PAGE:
By Maha Alsharif


Installation view: El Beit, Tabari Art Space

© Tabari Artspace

Tabari Artspace in Dubai recently opened the exhibition El Beit, which translates from Arabic to 'feel at home'. The exhibition brings together works by three Palestinian artists from different generations; Sliman Mansour (b. 1947), Hazem Harb (b. 1980), and Mohammed Joha (b. 1978).


In a very Palestinian tradition, the artists welcome us into their home, not for a cup of coffee, but for a visual experience of memories and practices that shape modern Palestinian consciousness and identity. The Palestinian home maintains that despite displacement and the humiliating circumstances of the Israeli occupation, the spirit of their identity is an inherited archetypical image of recollections, objects, traditions, and a strong sense of belonging to a denied history and inaccessible address. The artists use methods and subjects inspired by their homeland to document the roots of their identity, reflect on the current state, and give hope for recognition and a better future.

Detail: Hazem Harb, Tiberias #4, 2017, Archival C-Print, Photography Collage and Plexiglas on Fine Art Paper, 105 x 80 cm. © Hazem Harb.

Hazem Harb, Power Does Not Defeat Memory Jerusalem #1, 2017, Archival C-Print, Photography Collage on Fine Art Paper, 105 x 80 cm. © Hazem Harb.

Multi-discipline contemporary artist Hazem Harb presents a series of collage works inspired by the lake in the city of Tiberias. Composed in the artist's style of carefully layered geometric forms, the collages are made of a mixture of archive images of the lake as well as photographs taken by Harb himself. The images reference existence; and showing them in such manner presents the essence of the Palestinian Identity. Tiberias lake in particular has long been considered a sacred area that holds significance for Palestinians. The city was used as an important centre in Palestine for many decades until the 1936–1939 Arab revolt, which is a central theme in the artist’s works. Harb also produced an installation of an enlarged archive photograph depicting the interior of a home situated at Lake Tiberias, transforming a section of the gallery, into a domestic setting.

Installation view (Left to right): Sliman Mansour, Girl in the Village, 1982, Oil on Canvas, 82 x 71 cm; Sliman Mansour, The Village, 1990, Mud on Wood, 80 x 85 cm. © Tabari Artspace.

Hanging within Harb’s installation, is the oil painting “Girl in the Village” by Sliman Mansour. The artist, whose career spans over 50 years, is among the most distinguished and established artists from Palestine. Having dedicated his artistic career to visualising the Palestinian struggle through history, his subjects speak to the 1948 Nakba, Palestinian folk culture, villagers and farmers, olive groves, and orange trees. His practice ultimately articulates the unwavering faithfulness, dedication and resoluteness of Palestinian societies. In this work from 1982, Mansour depicts a standing young woman wearing a traditional Palestinian dress (the thobe) framed by a dim and unfamiliar abstract agricultural landscape in the background. As the subject is portrayed resiliently standing in her natural environment, the artist is possibly representing the state of the motherland.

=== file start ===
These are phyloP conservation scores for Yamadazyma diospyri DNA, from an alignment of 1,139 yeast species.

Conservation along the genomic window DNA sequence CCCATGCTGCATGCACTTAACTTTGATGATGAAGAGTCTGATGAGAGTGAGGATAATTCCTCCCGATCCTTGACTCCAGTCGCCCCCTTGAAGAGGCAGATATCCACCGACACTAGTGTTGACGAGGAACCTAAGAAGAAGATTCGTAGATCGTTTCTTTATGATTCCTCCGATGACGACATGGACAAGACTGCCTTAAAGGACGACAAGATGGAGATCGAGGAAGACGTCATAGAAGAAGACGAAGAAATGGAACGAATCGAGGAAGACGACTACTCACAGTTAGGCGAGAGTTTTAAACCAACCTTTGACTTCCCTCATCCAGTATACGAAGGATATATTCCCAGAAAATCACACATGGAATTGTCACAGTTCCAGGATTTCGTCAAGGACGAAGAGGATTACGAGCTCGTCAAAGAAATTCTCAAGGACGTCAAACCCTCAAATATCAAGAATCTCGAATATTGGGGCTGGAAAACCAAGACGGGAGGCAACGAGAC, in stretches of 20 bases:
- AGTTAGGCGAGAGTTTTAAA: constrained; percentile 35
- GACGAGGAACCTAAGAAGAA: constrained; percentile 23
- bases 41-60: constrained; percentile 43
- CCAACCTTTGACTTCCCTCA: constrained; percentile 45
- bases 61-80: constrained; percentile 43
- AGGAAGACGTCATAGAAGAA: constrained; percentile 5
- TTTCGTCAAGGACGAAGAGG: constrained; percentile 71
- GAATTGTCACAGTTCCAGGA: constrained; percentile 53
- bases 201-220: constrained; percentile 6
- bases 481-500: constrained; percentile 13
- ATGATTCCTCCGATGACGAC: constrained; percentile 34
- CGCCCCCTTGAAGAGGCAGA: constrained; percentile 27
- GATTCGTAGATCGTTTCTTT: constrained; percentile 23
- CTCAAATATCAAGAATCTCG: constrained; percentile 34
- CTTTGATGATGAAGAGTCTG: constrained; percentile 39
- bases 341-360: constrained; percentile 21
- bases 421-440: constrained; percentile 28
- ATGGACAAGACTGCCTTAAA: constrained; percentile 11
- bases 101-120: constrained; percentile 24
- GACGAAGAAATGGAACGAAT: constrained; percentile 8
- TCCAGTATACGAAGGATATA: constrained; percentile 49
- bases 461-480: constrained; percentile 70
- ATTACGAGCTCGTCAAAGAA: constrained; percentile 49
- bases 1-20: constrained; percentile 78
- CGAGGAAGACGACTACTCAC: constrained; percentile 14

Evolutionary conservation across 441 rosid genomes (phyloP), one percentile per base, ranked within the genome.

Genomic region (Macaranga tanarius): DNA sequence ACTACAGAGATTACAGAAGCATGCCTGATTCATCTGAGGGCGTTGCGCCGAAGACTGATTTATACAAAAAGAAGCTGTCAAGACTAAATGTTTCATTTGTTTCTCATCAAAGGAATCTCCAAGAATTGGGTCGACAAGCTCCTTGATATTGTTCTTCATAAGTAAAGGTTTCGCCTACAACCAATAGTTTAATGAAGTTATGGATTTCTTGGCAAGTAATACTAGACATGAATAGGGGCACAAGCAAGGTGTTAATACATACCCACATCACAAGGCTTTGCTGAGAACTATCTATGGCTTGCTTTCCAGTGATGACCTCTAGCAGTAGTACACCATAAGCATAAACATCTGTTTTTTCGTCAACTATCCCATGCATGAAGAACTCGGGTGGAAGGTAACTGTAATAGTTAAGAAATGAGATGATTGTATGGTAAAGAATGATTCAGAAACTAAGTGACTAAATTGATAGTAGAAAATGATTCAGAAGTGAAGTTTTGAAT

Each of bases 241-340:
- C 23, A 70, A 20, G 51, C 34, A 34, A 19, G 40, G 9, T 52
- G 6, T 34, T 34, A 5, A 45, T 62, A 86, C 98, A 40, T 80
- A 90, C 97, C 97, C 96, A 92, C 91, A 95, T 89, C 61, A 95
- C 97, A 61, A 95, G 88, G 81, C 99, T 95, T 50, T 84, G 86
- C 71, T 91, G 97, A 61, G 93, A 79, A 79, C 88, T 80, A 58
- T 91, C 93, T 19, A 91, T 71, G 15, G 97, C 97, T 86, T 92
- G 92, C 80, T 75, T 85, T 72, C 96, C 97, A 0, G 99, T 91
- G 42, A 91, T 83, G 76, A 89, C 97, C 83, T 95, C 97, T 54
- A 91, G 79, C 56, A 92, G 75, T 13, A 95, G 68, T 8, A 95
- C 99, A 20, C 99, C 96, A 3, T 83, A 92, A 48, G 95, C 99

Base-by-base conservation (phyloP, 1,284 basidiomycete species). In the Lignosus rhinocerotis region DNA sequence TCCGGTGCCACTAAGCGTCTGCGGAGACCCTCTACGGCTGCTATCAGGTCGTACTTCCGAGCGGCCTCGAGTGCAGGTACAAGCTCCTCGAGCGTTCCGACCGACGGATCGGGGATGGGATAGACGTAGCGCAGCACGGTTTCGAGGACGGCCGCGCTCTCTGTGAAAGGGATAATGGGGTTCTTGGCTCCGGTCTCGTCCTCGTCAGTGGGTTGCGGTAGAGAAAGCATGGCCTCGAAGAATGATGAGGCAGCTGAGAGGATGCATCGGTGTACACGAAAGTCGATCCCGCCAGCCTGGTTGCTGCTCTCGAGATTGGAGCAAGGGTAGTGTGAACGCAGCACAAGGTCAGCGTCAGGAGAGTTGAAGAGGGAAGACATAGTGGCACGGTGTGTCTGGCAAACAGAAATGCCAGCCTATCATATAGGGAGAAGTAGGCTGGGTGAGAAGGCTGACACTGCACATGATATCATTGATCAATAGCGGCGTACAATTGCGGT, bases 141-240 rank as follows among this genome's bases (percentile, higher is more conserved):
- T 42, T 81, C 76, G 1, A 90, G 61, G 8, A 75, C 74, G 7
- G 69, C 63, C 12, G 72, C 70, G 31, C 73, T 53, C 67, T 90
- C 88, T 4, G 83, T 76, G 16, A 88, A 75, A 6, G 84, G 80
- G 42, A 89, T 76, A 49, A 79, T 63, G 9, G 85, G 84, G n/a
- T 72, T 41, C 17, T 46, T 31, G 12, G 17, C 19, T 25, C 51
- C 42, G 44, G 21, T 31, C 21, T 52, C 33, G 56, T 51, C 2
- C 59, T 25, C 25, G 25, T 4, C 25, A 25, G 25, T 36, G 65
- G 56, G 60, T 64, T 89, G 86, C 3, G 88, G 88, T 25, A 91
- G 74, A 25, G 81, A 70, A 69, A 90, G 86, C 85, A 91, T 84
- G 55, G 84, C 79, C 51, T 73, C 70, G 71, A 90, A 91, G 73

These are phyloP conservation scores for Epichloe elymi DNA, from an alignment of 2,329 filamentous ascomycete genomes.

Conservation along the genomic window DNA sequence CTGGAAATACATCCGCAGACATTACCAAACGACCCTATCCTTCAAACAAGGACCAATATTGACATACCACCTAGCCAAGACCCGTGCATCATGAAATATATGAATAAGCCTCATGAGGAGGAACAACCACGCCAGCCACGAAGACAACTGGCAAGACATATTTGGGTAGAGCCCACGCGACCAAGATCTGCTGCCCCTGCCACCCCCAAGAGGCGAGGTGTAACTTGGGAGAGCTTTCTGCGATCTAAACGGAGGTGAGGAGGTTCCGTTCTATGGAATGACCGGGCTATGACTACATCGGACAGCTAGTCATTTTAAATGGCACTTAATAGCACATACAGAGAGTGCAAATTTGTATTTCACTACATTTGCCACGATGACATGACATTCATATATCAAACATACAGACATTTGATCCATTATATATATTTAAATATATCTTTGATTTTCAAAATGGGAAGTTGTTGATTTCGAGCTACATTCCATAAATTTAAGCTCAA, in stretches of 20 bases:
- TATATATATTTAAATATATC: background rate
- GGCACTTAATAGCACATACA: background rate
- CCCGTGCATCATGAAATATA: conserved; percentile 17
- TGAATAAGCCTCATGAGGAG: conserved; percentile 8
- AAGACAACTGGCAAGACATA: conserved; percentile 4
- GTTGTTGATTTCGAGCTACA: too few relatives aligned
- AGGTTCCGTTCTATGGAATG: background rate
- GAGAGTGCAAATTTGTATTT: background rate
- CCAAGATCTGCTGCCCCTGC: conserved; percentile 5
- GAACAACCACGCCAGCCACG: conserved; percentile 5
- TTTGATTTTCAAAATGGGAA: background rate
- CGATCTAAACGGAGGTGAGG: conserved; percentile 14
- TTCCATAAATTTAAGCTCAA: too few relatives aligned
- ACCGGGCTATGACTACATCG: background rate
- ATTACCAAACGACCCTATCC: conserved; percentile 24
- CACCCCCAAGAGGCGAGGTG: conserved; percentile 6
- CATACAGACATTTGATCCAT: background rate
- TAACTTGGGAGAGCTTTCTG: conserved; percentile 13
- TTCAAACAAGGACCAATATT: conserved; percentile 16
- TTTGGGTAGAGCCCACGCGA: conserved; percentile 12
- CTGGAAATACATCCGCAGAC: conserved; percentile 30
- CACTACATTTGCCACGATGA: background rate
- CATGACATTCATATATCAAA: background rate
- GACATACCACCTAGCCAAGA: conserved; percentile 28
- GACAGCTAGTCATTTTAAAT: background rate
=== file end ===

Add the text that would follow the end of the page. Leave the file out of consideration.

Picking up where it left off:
“The Village” hangs on the adjacent wall. It is a work from Mansour's Ten Years in Mud series. Here, the process, material, and subject reference the first Intifada, a critical time in recent history during which Mansour co-founded New Visions, an artistic movement of cultural resistance that evaded the use of Israeli art materials and instead used natural locally found materials such as coffee, henna, mud and clay. The artist uses the earth itself to depict the land and its people rather than painting the landscape. The square forms of textured mud are marked with patterns similar to traditional Palestinian embroidery, and the surface of the painting is made to look like the decaying facades of buildings wearing out by time.

Mohammed Joha, Housing #11, 2017, Collage on Paper, 49.7 x 35.5 cm. © Mohammed Joha.

Mohammed Joha exhibits 14 collage works on paper exploring the destruction of Palestinian homes throughout the conflict. Some of the houses featured are fictional and others are drawn from the artist’s memories. Joha considers themes of childhood, loss of innocence, freedom, identity and revolution within this context.


The setting enables a dialogue between Modernist Mansour and young contemporary artists Harb and Joha, where each presents his view on the Palestinian identity within the conflict. Although the connotations seem painful, the exhibition concludes with a positive message to the viewers; in that embracing heritage is a crucial form of resistance as it keeps the Palestinian identity alive and undistorted against the occupation, and it will hopefully force a fair solution.

The exhibition continues until: the 8th of March, 2018 | More details

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